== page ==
Turner is already taking the lead with video over IP.

“We are just beginning our project to convert Turner’s Atlanta infrastructure to IP,” said company spokesperson Michael Marinello. “We are, however, currently using IP for video delivery from the field for news/sports and also in our daily production for CNN between Atlanta, D.C. and New York. It’s been very reliable and cost effective as a transport for live remote and field production.”

This flexibility could further allow for maximized configurations of intercom, audio, cameras, graphics and video sources “to make them available wherever we need them and take advantage of this flexibility where it makes sense,” Holcombe added. “We will be able to configure video sources, graphics, captions, SCTE triggers and Nielsen, into countless customized feeds. It will also allow us the flexibility to spin up 1080p, HDR, or 4K production and transmission as needed.” More can be done with less as the industry makes the transition from SDI to IP.

“Because we are moving away from one signal per cable in an SDI facility, patch panels and the traditional monitoring test points are a thing of the past,” said Hesskamp. “We’ll have visual dashboards, logging, analytics and forensics to test and troubleshoot the infrastructure. However, this means we will need to train our existing staff to learn new skillsets and also will require us to recruit and hire more people who have expertise in these areas.”

For all its advantages, there are still some issues with IP that will need to be addressed and overcome.

“The hard part is that in the IP world latency can be a variable unless it is very carefully controlled and managed,” explained Jim DeFillippis, media and broadcast industry consultant and columnist for tvtechnology.com. “If there is congestion on a network, latency can be a significant problem. IP switches and routers either drop packets or try to buffer those packets, and buffering can introduce latency. As the number of routers and switches increases it can create even buffering issues.” The other issue is one of that aforementioned “chicken and egg” scenario as the industry makes the transition from SDI.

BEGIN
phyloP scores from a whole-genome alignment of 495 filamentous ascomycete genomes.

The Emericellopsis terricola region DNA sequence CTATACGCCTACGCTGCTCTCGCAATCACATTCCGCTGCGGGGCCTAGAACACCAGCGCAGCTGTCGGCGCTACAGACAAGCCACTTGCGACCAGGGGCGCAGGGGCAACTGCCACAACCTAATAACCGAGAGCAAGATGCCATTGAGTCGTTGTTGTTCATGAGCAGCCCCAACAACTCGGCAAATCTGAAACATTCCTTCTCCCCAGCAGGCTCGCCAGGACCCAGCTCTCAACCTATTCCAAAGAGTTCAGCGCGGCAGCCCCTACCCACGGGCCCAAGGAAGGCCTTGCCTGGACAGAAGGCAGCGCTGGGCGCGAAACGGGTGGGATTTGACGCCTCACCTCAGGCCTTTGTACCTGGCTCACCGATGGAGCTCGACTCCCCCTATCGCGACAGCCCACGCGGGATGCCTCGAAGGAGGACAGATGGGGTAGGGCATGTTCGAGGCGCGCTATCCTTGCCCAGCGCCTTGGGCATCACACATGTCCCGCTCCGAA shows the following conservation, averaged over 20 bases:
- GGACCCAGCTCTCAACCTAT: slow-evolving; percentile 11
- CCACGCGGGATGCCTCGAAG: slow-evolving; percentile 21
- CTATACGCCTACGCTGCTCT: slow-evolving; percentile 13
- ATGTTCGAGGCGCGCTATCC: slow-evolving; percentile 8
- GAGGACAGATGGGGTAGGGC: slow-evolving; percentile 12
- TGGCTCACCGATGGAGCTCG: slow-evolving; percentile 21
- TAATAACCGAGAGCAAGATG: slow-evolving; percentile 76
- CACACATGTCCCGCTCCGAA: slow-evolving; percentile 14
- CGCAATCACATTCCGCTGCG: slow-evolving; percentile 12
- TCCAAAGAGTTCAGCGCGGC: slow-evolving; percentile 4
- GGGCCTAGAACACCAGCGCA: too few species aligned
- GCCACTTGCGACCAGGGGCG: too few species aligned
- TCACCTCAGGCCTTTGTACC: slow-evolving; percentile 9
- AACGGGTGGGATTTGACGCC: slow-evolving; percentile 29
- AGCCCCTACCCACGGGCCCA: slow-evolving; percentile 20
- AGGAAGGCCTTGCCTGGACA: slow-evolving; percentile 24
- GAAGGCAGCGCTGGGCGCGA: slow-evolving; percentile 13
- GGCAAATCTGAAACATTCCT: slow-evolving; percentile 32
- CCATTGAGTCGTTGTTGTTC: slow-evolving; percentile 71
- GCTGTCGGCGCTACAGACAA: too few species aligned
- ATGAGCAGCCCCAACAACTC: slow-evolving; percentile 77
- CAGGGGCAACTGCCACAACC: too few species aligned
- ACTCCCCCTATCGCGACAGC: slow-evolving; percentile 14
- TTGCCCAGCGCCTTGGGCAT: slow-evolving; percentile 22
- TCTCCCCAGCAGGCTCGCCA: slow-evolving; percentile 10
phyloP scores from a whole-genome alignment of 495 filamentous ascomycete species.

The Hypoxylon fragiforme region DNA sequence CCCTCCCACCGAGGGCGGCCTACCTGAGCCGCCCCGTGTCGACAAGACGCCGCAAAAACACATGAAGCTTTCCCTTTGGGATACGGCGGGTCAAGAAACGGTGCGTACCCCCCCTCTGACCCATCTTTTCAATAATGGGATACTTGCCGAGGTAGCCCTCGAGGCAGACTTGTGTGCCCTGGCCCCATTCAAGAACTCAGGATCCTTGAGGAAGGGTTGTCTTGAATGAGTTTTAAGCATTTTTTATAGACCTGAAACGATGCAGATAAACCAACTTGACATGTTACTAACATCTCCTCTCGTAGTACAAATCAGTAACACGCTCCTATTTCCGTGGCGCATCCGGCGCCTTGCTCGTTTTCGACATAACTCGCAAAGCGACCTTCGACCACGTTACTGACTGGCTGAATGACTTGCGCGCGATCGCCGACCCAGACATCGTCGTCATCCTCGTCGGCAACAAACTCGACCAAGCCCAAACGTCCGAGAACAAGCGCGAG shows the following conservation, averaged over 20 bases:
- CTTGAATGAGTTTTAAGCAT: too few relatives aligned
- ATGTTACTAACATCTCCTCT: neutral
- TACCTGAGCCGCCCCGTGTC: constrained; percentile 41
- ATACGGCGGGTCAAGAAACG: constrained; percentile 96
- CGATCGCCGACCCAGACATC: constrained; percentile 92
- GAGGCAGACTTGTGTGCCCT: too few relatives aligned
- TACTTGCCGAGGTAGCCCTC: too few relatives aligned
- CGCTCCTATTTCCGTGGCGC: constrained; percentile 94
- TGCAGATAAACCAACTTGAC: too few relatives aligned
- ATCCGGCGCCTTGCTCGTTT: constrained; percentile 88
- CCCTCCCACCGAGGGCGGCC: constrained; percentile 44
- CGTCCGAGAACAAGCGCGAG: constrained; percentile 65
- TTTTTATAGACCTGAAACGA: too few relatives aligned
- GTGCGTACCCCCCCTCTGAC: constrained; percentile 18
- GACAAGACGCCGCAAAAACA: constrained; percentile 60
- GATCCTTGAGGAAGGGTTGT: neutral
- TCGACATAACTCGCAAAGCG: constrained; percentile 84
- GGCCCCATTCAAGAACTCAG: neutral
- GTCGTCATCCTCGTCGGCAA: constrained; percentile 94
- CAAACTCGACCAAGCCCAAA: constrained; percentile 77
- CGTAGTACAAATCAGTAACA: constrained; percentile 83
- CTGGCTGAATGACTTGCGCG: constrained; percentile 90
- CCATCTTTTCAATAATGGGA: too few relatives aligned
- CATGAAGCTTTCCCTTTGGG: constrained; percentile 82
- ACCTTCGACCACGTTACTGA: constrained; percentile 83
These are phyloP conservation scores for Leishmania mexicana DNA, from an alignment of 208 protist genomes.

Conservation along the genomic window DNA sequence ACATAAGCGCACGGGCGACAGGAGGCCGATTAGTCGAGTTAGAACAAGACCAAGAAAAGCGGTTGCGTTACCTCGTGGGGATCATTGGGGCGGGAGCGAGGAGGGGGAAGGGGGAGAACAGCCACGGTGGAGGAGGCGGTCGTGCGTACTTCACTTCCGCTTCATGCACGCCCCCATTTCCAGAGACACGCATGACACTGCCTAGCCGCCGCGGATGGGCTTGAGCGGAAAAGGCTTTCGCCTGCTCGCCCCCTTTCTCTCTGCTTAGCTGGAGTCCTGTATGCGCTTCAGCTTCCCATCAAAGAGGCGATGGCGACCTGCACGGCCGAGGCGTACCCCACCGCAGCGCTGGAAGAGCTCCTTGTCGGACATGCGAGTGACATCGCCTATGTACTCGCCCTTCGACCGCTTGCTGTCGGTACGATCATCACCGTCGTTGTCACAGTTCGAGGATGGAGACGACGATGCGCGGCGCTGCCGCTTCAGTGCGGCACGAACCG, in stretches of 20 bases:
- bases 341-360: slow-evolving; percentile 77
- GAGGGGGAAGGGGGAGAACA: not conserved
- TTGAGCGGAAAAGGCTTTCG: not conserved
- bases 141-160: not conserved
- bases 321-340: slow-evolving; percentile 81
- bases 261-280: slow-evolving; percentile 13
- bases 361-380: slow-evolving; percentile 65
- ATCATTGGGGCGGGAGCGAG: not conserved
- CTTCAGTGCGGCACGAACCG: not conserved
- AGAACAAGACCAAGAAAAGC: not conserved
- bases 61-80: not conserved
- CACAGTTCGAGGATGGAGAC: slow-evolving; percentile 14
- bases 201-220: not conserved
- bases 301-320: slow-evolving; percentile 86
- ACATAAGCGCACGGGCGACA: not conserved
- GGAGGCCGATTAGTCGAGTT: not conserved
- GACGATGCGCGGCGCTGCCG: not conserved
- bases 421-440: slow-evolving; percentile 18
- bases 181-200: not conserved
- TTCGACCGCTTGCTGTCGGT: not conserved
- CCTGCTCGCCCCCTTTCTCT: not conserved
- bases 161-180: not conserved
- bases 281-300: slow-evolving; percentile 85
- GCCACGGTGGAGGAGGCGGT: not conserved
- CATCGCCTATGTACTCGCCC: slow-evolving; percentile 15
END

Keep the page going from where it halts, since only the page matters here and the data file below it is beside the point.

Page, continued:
“One of the challenges has been that the standards are in place that have allowed for interoperability between vendors,” said Hilton. “However it is still a work in process.”

Standards and interoperability between different vendors will be critical, added Hesskamp. “It now seems as if the industry is coming together around SMPTE 2110/TR0-3. The design process is vital and time-consuming because configuration of the network and connection between facilities sets the stage for a successful implementation.” As a result of this work in process what we will see is a continued transition.

“There will be bridges between SDI and video over IP,” said Kovalick. “As bullish as I am, I’m still a practical guy and we have to accept there are millions of SDI connections. You’d think it would be easier to get there, but it is going to take time.” Fortunately the standards are coming together, thanks to efforts by groups such as the AIMS, which have helped put together the roadmap for this transition.

“There were some that were keen on the [Evertz] ASPEN approach,” said Hilton. “In our view, however, it wasn’t taking advantage of some of the open standards that have been proposed by SMPTE and adopted already by AIMS.” The formation of AIMS has thus been seen as very important by broadcasters.

“It has provided additional efforts to vendors and users who have made a pledge towards a ‘road map’ of a standard-based solution,” said Edwards. “This is crucial for this to work, so you don’t have to buy all your equipment from one vendor. Standards are how we accomplish this, and we see that every broadcast vendor is active in this standards issue.”